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Aquatic Plant ID

They go by different names. You may call them “weeds,” “grass” or “moss.” Aquatic plants are an integral part of the Tennessee River’s ecosystem, whether providing nutrients for the species at the bottom of the food chain, cover and ambush areas for largemouth bass or food source for the multitude of local waterfowl.

This guide provides information to help you understand when these plants are most productive, where they grow and—most importantly—help you identify them. Whether you are an angler, property owner or any other lake user, we invite you to learn more about the aquatic plants present in our Tennessee Valley region reservoirs.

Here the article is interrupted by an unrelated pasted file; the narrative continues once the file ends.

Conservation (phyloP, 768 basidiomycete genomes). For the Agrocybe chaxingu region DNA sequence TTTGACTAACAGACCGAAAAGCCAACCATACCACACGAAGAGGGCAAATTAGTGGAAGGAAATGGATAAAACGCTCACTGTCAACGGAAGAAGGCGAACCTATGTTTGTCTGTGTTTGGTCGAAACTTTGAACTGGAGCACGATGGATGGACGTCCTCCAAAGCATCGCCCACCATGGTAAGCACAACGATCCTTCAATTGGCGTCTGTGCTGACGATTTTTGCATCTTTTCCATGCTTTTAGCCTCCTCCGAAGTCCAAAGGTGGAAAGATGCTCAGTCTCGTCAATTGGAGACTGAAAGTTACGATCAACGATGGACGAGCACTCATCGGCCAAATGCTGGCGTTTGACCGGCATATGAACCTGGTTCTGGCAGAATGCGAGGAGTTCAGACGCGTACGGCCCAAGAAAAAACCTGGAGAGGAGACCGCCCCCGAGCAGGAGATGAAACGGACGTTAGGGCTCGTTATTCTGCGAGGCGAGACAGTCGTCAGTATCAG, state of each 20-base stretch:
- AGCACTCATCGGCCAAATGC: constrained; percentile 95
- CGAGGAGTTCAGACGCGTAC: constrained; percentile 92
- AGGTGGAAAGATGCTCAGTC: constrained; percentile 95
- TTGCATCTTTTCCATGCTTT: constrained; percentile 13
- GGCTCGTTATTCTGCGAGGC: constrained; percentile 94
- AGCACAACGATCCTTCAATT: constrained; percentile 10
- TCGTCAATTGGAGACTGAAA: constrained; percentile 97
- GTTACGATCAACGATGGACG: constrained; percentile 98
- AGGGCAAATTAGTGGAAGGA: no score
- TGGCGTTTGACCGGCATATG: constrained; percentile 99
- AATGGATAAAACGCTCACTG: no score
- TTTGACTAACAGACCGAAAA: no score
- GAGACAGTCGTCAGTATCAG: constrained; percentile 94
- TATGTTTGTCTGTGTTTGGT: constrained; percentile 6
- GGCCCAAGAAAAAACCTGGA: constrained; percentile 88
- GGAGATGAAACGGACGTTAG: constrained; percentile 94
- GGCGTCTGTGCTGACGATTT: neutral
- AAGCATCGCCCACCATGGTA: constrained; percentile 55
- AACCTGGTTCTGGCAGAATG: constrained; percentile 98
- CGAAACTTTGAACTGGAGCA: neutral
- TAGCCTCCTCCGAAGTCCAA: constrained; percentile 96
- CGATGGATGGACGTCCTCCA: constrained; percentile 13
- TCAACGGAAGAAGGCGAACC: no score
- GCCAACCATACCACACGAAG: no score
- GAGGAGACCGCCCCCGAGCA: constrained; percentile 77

The guide also offers season-by-season tips for fishing among these plants.

Floating and Floating Leaf Plants

American Lotus

American Lotus (Nelumbo lutea), a native species, will grow rapidly through the summer. Large colonies of the plant will form along the shoreline with some leaves floating and others standing high above the water resembling a tuba.


Duckweed (Lemna minor), native, is also known as water lentils or water lenses. This plant floats on or near the water’s surface.

Fragrant Waterlily

In early spring, patches of freshly sprouted fragrant waterlily (Nymphaea odorata), a native plant, can be some of the only vegetation actively growing in the area.

Frog's Bit